In announcing his plans for the new restaurant, Anstey drew attention to the fact that the wharf is not just a place of business but “a thriving, social and sustainable community where people live”.
Pop-Up Shops in Canary Wharf to test the Waters
As bankers become thin on the ground and the demography of the Docklands evolves, perhaps pop-up businesses can test the waters along the wharf before setting up shop permanently.
That’s just what Pergola, a botanical-themed tavern and cocktail bar, did a few years ago.
Prior to putting down roots in Canary Wharf, they operated pop-ups across several sites in West London.
They finally decided on a site near Crossrail Place Roof Gardens as a permanent site when the 700-seater space previously occupied by the now-defunct street food vendor Giant Robot became available.
Rapha, a retailer of cycling gear, has tried something similar. They tested the waters by opening a pop-up shop for their cycling wares in Canary Wharf over the summer of 2020.
The Docklands is not without its green spaces, especially since CWG partnered with the Eden Project to boost the peninsula’s eco-friendliness and establish a ‘green spine’ down its centre.
Rapha recognised this represented an opportunity to set up a cycling clubhouse on the estate, which they used as a launch pad for their guided cycle tours of the peninsula’s docks and wharves. It also gave them ample opportunity to advertise their cycling equipment to a captive audience.
Canary Wharf and its everchanging Demographics
Canary Wharf is slowly but surely transforming from a place of business to a mixed-use residential area. Indeed, the demographic makeup of the Docklands is now more residential than at any time since its redevelopment.
CWG reports that the ratio between financial and non-financial tenants currently stands at 55:45; the split was 70:30 a decade ago.
The shifting demographics are no more in evidence in the east of the wharf, where there are currently 4,000 homes either built or in the process of being erected on Wood Wharf.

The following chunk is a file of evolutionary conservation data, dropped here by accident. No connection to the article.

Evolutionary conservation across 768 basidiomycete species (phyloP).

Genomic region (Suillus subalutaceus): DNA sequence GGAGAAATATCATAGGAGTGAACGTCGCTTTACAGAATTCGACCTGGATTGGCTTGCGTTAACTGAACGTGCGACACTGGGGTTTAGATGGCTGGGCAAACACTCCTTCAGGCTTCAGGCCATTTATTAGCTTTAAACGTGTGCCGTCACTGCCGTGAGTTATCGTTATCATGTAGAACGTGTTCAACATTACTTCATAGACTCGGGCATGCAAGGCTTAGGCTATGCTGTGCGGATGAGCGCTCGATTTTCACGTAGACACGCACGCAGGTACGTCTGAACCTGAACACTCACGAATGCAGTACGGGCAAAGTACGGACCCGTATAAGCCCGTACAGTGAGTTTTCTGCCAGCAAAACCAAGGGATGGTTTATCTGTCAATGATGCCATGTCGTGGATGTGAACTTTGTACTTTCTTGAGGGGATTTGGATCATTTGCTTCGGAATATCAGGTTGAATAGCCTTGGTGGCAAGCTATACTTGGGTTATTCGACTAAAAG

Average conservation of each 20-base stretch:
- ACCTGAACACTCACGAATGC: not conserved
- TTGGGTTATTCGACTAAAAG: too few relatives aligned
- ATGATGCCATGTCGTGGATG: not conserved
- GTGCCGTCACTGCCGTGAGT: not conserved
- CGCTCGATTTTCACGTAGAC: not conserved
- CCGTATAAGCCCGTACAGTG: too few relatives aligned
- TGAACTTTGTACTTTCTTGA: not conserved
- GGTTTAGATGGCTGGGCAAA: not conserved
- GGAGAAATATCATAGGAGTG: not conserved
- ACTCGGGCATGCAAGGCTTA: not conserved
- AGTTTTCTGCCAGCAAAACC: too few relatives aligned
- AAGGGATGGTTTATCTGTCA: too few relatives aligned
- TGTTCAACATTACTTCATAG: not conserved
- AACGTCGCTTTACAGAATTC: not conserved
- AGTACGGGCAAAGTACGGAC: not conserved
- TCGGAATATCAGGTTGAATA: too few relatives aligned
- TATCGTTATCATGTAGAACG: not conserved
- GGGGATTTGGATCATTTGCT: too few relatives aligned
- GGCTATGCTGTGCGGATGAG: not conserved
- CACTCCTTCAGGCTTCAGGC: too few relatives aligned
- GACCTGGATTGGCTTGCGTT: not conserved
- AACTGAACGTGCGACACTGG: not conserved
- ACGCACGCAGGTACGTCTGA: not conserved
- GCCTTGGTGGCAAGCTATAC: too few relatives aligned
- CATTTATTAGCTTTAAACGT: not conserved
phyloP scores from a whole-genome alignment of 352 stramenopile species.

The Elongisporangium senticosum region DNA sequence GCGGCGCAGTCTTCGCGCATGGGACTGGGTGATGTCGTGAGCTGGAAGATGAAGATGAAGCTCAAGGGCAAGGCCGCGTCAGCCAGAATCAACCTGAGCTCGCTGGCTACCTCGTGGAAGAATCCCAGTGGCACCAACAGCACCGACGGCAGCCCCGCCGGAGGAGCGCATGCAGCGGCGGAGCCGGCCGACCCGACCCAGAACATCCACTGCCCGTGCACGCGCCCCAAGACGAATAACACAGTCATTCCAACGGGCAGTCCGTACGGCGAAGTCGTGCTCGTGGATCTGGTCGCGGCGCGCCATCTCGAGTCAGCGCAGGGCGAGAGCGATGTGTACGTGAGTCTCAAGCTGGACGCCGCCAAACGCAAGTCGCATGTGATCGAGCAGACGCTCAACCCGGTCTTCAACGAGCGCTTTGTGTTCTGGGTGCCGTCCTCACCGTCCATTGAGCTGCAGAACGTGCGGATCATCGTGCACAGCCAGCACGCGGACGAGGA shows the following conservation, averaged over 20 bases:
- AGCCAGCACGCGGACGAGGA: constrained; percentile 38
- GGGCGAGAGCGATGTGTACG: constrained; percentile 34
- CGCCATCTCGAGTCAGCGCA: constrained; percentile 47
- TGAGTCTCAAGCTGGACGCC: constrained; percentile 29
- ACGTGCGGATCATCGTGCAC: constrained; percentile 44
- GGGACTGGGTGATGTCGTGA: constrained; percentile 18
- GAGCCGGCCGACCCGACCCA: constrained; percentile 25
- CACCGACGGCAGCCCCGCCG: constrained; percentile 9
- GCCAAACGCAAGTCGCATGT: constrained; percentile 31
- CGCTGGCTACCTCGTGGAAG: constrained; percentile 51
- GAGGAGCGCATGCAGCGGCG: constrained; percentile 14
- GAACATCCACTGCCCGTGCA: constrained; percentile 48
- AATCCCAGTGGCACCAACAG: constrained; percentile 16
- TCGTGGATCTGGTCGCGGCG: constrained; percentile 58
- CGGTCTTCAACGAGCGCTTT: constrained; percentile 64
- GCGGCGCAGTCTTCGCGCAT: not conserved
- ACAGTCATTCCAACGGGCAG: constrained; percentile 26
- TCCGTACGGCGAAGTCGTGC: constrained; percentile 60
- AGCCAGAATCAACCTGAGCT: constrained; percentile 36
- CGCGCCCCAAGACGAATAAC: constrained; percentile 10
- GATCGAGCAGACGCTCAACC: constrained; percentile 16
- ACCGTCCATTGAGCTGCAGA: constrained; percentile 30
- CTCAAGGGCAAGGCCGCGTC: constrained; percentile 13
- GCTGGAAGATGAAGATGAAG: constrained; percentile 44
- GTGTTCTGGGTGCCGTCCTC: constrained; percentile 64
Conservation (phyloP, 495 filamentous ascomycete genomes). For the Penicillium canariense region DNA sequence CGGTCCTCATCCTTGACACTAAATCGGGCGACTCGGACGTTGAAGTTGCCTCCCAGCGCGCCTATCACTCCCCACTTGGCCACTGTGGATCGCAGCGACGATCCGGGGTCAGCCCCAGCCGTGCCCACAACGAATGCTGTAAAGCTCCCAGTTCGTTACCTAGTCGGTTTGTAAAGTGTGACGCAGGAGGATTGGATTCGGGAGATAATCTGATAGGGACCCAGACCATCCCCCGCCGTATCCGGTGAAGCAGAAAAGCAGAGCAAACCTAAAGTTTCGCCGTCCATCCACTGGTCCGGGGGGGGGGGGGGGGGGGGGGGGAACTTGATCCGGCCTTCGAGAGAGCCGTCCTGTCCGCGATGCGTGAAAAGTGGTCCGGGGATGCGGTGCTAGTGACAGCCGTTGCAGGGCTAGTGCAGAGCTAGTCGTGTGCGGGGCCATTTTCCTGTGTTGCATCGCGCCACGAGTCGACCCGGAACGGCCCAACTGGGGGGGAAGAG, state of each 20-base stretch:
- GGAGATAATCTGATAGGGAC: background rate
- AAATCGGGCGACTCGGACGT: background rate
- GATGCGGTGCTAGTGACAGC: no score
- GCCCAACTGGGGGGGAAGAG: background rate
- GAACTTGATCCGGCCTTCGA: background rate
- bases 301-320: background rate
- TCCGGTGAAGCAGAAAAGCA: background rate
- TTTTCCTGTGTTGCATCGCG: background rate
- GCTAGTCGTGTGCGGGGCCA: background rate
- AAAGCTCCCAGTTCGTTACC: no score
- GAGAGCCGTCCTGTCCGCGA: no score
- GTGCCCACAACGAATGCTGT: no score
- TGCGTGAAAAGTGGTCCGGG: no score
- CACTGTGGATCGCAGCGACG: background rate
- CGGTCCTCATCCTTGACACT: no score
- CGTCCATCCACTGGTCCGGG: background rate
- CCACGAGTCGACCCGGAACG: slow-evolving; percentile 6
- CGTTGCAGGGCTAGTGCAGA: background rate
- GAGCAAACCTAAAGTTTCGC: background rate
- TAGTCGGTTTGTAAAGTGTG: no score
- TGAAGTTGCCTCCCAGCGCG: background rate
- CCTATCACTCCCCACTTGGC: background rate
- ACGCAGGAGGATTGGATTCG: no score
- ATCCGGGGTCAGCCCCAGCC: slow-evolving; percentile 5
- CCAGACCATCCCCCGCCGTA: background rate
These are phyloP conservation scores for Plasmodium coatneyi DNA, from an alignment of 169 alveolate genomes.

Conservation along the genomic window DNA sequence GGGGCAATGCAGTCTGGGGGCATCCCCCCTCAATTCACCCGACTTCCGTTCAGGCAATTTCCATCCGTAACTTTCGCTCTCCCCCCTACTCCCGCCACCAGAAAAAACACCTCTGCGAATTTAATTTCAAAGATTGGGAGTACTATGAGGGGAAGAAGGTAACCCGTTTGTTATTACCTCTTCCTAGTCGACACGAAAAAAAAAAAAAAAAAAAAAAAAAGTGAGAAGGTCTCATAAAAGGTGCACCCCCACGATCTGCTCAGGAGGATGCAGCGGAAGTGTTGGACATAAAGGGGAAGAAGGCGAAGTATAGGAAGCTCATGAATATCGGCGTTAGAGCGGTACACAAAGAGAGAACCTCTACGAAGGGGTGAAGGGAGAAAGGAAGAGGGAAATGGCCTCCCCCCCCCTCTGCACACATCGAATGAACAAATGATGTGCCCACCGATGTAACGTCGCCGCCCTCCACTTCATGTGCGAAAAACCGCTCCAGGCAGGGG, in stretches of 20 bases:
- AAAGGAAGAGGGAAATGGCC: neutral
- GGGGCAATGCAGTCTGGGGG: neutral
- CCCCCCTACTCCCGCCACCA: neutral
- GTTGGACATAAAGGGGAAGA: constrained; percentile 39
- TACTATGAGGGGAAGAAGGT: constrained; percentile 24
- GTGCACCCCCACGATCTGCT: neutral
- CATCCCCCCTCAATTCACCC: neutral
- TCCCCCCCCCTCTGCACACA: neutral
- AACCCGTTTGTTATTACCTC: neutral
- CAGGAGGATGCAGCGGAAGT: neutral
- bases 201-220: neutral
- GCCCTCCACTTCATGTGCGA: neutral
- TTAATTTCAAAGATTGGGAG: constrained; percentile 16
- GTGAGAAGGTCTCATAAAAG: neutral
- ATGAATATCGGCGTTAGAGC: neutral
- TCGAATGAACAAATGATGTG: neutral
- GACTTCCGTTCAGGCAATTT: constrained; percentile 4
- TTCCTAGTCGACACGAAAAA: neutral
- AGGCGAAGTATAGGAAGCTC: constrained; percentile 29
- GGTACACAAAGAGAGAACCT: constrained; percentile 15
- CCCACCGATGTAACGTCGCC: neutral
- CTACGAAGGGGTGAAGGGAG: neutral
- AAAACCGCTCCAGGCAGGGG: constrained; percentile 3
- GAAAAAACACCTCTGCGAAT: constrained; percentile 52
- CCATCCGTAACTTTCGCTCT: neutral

Recent residential developments on Wood Wharf include:
- 10 Park Drive: the peninsula’s first residential site. Residents moved in June 2020 and the address is currently at 80% occupancy.
- 8 Harbord Square, a 12-storey loft-style apartment block that offers New York warehouse-style living.
- 1 Park Drive, which is currently at 75 per cent occupancy.
- 10 George Street opened in February 2020 and comprises 327 apartments over 37 storeys.
- 8 Water Street has 174 apartments over 13 storeys. It is CWG’s first pet-friendly building.
- Newfoundland: a 200-metre residential block located between Westferry Road and Bank Street.
The Future of Canary Wharf
The new residential communities putting down roots in Canary Wharf will transform what has been hitherto a somewhat soulless business quarter into somewhere families want to live and play.
The businesses that serve these new communities will have to come to terms with the fact that many of the estate’s first permanent residents will be drawn from a very different demographic than the suited and booted bankers who have held sway there these past thirty years.
At the same time, the estate’s owners are looking to fill the space freed up by the bankers with brains from the sciences.
Encouraged by the success of Level 39, which has established itself in One Canada Square as something of a hub for science startups, CWG is soliciting the business of healthcare and science startups that need lab space in a bid to plug the gaps left by fleeing bankers.
Change is coming to Canary Wharf, but one thing will remain constant: those who survive the upheaval will be, as ever, those who are best able to adapt to the new conditions and the surviving businesses and shops in Canary Wharf.
- Content creator, freelance journalist and writer based in the North West of England | Contributor to several business blogs and publications | University of Durham & UCLAN graduate